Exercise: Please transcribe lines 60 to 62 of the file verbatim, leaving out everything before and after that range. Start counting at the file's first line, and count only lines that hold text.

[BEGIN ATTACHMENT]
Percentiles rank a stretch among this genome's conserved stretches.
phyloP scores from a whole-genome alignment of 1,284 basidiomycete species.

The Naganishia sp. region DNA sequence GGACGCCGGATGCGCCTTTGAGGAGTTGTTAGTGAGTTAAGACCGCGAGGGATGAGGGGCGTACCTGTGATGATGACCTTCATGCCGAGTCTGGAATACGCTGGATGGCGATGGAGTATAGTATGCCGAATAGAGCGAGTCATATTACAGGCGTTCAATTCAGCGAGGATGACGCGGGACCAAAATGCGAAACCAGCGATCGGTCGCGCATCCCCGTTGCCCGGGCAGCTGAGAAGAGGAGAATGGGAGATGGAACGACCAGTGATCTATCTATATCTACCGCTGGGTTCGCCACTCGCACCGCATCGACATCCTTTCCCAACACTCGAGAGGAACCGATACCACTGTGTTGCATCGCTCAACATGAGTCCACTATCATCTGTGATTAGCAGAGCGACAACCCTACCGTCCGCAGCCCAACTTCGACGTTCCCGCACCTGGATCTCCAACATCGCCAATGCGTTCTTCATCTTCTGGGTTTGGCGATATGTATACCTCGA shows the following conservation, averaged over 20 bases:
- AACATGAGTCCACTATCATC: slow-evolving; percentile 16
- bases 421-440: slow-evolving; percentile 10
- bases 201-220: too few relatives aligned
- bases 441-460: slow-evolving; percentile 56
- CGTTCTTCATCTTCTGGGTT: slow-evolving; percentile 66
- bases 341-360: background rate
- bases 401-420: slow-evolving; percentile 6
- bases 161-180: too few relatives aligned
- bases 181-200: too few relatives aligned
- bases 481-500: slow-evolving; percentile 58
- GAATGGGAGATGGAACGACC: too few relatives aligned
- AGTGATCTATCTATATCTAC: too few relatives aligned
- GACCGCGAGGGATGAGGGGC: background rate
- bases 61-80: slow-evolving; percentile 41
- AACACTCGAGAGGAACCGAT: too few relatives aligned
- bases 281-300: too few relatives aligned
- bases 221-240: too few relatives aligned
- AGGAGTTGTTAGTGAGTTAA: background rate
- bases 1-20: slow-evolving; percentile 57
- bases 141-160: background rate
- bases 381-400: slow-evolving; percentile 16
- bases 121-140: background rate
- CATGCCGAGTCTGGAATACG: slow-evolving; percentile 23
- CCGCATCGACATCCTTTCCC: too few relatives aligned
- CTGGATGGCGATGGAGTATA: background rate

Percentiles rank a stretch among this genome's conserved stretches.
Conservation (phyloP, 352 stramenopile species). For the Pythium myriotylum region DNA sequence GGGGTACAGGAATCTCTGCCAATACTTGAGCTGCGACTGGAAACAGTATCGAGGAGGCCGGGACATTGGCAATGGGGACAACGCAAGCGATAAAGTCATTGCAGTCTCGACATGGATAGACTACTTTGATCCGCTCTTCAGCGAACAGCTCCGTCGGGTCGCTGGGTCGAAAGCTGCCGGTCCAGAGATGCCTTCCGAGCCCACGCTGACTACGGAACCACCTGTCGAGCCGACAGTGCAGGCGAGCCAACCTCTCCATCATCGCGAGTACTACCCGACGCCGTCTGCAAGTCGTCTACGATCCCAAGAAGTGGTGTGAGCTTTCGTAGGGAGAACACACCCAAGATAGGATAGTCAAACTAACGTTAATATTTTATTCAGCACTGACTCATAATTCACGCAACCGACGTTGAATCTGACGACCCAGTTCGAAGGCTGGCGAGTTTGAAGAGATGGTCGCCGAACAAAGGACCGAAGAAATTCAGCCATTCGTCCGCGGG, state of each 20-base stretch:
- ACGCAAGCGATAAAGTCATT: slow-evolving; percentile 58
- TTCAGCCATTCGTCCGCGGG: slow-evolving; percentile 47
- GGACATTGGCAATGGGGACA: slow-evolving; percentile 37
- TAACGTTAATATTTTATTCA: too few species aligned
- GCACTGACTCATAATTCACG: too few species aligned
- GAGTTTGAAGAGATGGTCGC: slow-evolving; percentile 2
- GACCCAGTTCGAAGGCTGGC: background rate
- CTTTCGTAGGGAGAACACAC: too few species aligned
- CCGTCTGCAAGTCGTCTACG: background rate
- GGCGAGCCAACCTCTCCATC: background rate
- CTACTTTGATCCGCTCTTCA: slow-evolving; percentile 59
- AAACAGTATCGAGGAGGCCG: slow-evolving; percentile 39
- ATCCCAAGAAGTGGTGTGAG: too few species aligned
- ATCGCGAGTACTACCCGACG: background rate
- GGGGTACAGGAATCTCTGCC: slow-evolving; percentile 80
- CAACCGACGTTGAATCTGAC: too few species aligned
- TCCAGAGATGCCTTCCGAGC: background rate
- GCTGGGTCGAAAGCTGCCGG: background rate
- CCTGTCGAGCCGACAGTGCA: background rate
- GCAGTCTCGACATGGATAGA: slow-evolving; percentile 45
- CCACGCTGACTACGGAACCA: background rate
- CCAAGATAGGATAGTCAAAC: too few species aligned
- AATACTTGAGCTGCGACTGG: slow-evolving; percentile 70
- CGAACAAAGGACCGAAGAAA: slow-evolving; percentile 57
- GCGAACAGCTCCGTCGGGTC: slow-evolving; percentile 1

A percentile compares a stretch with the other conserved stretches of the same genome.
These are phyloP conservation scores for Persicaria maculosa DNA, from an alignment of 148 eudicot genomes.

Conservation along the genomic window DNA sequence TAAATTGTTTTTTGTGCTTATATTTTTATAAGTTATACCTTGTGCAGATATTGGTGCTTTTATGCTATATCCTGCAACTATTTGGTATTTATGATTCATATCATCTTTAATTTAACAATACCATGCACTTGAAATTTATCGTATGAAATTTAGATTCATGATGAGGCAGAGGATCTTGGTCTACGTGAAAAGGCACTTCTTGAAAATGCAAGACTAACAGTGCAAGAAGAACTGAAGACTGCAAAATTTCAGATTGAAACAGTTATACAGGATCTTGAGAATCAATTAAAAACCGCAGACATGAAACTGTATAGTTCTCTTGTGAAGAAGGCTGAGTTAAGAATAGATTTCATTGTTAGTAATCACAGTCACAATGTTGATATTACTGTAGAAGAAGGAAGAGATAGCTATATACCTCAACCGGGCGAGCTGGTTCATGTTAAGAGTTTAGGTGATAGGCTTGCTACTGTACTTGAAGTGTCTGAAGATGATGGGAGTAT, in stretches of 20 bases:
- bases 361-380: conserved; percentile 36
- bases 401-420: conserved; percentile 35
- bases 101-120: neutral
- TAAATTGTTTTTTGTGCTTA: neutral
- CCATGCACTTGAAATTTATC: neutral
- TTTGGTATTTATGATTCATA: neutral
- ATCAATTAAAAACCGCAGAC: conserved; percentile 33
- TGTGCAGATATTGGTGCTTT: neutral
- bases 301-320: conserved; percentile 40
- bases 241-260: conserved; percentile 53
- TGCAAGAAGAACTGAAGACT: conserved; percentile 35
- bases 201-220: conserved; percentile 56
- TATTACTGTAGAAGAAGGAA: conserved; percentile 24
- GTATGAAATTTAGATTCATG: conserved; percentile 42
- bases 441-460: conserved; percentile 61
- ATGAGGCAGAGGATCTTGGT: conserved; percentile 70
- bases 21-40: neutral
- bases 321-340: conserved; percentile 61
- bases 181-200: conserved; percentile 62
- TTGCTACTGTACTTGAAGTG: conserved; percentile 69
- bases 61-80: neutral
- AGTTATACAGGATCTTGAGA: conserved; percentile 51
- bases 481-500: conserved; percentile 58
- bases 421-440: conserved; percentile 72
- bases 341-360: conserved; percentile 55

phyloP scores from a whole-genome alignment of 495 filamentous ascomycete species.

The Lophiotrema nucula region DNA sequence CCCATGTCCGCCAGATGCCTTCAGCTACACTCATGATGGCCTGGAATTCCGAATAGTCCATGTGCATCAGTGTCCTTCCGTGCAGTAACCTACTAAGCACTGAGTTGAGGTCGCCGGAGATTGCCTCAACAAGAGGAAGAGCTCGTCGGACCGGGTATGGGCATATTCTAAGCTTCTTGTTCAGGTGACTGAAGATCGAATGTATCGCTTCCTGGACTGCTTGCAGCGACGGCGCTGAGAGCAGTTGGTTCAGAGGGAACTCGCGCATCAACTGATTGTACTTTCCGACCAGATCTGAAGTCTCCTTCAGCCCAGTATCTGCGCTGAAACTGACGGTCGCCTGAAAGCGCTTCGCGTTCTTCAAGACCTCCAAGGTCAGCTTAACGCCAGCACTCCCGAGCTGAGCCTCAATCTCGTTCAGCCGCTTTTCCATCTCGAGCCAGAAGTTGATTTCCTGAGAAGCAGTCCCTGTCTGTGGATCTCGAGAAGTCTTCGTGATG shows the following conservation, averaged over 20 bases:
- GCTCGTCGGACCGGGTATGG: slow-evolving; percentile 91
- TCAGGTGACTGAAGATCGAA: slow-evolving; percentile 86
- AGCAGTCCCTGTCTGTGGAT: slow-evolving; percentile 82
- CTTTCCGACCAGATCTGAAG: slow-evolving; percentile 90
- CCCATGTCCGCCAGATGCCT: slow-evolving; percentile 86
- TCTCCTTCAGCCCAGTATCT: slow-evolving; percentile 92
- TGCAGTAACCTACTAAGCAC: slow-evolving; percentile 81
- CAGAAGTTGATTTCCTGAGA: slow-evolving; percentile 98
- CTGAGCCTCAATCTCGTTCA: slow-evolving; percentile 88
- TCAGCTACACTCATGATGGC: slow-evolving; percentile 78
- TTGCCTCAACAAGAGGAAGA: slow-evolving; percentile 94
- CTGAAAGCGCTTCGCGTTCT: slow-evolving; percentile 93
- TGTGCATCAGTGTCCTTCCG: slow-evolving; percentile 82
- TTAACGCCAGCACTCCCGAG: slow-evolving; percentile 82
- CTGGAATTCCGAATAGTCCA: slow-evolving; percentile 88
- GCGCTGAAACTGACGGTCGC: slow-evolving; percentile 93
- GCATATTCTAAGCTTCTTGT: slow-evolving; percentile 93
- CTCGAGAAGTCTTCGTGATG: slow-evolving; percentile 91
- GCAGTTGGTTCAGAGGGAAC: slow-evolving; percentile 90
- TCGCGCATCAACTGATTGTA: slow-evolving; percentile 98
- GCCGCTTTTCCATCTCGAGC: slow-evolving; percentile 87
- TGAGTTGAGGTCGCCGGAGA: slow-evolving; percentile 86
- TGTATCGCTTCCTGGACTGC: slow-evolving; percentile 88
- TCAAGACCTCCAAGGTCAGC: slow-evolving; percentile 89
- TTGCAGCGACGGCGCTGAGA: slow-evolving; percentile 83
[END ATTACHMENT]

- bases 401-420: conserved; percentile 35
- bases 101-120: neutral
- TAAATTGTTTTTTGTGCTTA: neutral